The most common cause of hearing loss is NIHL (noise-induced hearing loss). 65 decibels is what we are used to in our normal levels of conversation. At gigs and concerts, the sound level can reach as high as 120 decibels. What most people don’t realise is that when your ears are exposed to the sound at 110 decibels, only two minutes of exposure is enough to start causing hearing loss. Imagine what would happen if you spend hours at a concert, under that level of exposure. If you attend concerts on a regular basis, then the risk is even higher.
Do your children use earphones or headphones?
Are you aware that they could cause avoidable noise-induced hearing loss?
Increasing use of headphones in both children and adults is creating an epidemic of hearing loss that the doctors are just beginning to be aware of.
Hearing loss is a silent epidemic in Britain that’s spreading to the masses. The Daily Mail recently printed an article which mentions that according to the charity, Action on Hearing Loss, by 2031 about 14.5 million people will be suffering from hearing loss. Currently 20% of young people have hearing problems from exposure to loud sound, and that number is set to rise.
Recently, the World Health Organisation (WHO) announced that “” because of excessive use of earphones/headphones. The prolonged exposure, as well as high volumes are causing damage without people even realising. Just look around you when you are on a public transport or walking down the street – how many people are wearing earphones?
The World Health Organisation (WHO) has designated March 3 as the International Ear Care Day. According to WHO, “the Day aims to raise
If you thought earphones couldn’t get glamourous…we have news for you! ACS (Meridian Audio, Advanced Communication Solutions) have combined forces with Asprey fashion house to produce a bespoke in-ear monitors, to increase awareness of noise-induced hearing loss.
These earphones are endorsed by Sir George Martin, to raise money for the UK’s primary hearing loss charity, Action for Hearing Loss.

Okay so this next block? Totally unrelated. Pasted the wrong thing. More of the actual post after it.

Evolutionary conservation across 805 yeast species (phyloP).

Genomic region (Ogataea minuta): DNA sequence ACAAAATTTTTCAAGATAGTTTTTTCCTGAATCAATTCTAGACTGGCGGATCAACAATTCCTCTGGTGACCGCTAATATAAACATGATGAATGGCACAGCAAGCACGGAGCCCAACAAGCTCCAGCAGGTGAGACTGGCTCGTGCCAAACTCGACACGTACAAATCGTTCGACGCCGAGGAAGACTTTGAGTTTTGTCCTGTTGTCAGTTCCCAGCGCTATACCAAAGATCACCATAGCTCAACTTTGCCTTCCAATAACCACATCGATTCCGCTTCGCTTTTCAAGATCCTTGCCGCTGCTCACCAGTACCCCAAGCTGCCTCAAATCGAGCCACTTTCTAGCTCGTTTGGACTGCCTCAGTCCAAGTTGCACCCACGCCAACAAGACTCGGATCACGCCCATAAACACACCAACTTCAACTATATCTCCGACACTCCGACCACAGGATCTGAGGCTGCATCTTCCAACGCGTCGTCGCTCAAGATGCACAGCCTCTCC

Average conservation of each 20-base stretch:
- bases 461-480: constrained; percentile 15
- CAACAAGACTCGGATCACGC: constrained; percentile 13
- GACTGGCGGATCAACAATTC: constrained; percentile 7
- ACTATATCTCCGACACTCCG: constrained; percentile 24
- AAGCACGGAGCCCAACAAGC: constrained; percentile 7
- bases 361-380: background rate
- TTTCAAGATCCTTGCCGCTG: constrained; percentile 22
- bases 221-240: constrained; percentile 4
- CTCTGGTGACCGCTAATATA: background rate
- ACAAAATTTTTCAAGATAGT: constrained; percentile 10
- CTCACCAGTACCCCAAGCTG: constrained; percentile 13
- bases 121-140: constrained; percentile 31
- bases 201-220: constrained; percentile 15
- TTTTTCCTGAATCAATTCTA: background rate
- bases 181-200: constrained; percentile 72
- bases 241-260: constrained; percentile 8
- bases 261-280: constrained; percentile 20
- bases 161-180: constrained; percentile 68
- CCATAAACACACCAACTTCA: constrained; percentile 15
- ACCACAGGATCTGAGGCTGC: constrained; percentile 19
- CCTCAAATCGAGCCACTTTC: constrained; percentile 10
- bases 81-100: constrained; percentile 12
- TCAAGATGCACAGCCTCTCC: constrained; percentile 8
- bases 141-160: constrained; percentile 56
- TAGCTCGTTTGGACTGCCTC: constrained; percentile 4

The World Health Organisation (WHO) has designated March 3 as the International Ear Care Day. According to WHO, “the Day aims to raise awareness and promote ear and hearing care across the world.”
At LimitEar, that’s what we are constantly trying to do.
Are your kids using earphones or headphones? Chances are, they are, whether for education or recreational purposes.
Today’s kids, even starting as young as toddlers, spend a lot of time with electronic devices. I have seen toddlers wearing earphones in planes and railway station, because their parents need to keep them entertained without disturbing others. In schools, multimedia resources are becoming a norm. Kids have phones and tablets, and it’s their main method of listening to music on the go. With such consistent usage of earphones and headphones, today’s children are increasingly at risk of hearing damage.
We are using a selection of text from one of Arthur Conan Doyle's Sherlock Holmes' book, which is legally out of copyright, and therefore appropriate for open samples. Using these audio files you can spot the differences, and understand for yourself, what it might be like to have each of these hearing problems.
To many of us, hearing loss is such a completely abstract concept very difficult to truly understand until it happens to you, or someone close to you.
Sometimes, you may not even notice that your hearing’s been damaged until it’s too late, the early stages of hearing loss are difficult to identify, particularly in our modern life, which is full of a cacophony of sounds.
One of the biggest challenges with hearing problems is that most people simply aren’t aware of the day-to-day risks they take that are associated with hearing loss.
If you are like most people, you probably take your hearing for granted too. I know I do.
If you are like most people, you probably take your hearing for granted. You don’t really think about going deaf, unless you’ve already developed hearing problems. You may not consider how every day sounds are impacting your long-term hearing.
Unfortunately, because the hearing damage is irreversible, this lack of awareness could be dangerous. So, the best solution to protect your hearing is to prevent the damage in the first place.
Do you work in the broadcasting or live events industry? Are you self-employed working with different companies from day to day? Are you responsible for your own health and safety?
With the disintegration of the television business in recent years, the days have gone where you were employed by one employer for many years and they would look after you. These days, you could find yourself working with 20 or 30 companies in any year. So who is looking after you now?
Noise-Induced Hearing Loss (NIHL) is a lot more common than you may think. NIHL happens due to loud sounds that damage your ears; you don’t need to be consistently listening to rap with headphones at full volumes to get NIHL. Certain sounds can cause permanent damage even if you are exposed to them for only a brief period of time. These sounds can damage sensitive structures in the inner ear, which may result in NIHL.
One of the biggest problems with NIHL is that it’s not always immediately noticeable. This is also one of the main reasons why it’s often not taken as seriously as it should be. You may not find out for years that your hearing was damaged through exposure to particular sounds.